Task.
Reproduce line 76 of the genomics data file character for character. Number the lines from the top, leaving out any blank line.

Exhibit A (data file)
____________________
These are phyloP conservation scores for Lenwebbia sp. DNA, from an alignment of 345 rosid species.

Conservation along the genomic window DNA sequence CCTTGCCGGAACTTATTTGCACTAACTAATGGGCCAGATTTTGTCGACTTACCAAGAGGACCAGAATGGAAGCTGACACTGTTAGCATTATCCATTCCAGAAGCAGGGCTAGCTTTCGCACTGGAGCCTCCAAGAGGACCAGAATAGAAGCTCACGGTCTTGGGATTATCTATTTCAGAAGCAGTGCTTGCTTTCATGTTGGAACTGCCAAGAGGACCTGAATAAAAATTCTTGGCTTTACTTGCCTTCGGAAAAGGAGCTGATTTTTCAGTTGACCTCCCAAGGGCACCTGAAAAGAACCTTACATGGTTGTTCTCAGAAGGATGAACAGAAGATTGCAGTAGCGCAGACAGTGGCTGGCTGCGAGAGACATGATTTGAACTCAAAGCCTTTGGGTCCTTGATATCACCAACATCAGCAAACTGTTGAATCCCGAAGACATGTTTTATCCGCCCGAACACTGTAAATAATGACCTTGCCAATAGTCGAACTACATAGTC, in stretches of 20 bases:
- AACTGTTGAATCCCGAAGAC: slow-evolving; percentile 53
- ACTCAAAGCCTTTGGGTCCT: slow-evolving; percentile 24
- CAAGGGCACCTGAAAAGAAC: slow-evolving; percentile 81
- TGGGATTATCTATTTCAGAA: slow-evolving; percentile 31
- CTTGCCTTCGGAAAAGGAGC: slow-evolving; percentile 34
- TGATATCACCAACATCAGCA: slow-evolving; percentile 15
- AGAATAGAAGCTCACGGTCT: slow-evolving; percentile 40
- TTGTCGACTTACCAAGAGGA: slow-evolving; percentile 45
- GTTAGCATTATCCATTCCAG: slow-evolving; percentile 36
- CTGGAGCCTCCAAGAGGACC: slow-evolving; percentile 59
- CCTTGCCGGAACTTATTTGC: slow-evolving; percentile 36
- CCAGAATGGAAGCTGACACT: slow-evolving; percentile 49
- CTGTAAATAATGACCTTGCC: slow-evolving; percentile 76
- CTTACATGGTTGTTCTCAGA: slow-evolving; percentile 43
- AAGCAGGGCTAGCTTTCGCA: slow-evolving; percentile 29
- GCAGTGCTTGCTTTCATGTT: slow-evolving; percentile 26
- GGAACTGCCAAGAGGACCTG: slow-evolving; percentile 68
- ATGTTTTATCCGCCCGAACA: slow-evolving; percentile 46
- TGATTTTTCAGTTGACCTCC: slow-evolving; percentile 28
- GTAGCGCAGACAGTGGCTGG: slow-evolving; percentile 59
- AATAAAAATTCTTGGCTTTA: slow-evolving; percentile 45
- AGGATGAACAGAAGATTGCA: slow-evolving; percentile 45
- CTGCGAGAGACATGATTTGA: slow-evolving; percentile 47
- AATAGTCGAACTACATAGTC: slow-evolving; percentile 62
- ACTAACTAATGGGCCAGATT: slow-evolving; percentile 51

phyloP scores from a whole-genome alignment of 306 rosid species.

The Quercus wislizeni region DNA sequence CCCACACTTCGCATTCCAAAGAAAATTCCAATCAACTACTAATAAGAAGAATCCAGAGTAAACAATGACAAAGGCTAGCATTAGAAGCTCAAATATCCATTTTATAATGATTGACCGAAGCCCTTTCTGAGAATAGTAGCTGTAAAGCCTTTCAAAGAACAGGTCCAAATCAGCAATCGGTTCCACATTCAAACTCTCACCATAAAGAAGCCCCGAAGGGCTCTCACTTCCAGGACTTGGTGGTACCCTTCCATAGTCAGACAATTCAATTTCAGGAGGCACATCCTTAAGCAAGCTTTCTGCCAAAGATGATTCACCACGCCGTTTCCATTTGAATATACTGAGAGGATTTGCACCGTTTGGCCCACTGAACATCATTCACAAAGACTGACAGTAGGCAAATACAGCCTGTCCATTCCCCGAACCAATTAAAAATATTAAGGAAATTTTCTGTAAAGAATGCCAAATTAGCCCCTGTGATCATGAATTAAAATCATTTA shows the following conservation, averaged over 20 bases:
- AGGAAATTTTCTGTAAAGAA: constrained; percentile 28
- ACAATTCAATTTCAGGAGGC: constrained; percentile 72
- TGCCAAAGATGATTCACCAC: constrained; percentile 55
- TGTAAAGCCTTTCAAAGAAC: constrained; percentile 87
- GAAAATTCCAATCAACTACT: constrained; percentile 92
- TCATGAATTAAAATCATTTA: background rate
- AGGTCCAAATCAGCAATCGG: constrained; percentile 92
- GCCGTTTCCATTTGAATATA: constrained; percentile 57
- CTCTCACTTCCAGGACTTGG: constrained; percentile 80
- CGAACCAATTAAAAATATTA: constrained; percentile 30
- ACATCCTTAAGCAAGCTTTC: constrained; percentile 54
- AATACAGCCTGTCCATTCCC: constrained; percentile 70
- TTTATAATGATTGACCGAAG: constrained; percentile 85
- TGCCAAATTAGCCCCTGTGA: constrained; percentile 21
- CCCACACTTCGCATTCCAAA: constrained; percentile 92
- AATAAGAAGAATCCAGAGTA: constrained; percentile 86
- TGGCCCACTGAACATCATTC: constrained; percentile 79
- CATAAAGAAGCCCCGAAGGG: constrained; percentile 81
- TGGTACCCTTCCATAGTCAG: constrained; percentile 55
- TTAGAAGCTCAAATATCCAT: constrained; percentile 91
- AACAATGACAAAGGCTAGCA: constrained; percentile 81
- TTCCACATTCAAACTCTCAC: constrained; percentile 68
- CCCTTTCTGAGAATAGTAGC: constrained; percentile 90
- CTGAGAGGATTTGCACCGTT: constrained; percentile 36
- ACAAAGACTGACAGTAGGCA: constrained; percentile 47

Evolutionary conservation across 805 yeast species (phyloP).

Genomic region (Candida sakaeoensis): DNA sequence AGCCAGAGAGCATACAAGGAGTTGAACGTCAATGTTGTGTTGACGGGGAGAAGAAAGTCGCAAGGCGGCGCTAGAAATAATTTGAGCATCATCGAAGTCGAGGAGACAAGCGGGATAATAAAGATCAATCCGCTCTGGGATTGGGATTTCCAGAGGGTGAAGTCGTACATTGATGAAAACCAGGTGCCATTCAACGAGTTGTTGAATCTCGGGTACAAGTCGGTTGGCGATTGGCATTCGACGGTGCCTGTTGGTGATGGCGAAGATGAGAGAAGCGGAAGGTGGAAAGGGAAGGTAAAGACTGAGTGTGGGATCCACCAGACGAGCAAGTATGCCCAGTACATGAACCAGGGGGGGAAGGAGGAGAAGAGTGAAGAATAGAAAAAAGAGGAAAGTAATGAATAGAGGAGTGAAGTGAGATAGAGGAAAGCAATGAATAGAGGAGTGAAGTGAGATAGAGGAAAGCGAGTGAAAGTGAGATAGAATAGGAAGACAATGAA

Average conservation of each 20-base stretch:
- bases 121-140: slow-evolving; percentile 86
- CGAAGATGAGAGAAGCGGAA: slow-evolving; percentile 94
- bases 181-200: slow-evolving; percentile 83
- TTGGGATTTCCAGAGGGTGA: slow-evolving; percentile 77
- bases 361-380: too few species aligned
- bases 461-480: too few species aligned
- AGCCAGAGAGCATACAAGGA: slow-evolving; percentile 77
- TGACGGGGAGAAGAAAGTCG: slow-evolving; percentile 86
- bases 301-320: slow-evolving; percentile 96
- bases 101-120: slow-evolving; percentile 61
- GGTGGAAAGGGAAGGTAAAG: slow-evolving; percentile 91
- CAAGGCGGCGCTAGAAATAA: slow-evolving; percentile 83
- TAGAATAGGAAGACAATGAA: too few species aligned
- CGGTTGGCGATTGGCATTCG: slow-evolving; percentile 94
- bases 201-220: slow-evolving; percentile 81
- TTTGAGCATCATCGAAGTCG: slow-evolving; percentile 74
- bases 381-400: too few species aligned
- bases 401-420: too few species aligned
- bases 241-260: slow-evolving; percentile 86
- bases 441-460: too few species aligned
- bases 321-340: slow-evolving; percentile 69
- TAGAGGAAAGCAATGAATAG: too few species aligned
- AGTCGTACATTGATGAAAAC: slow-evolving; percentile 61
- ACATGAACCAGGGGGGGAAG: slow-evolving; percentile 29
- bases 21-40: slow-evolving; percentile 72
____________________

- bases 241-260: slow-evolving; percentile 86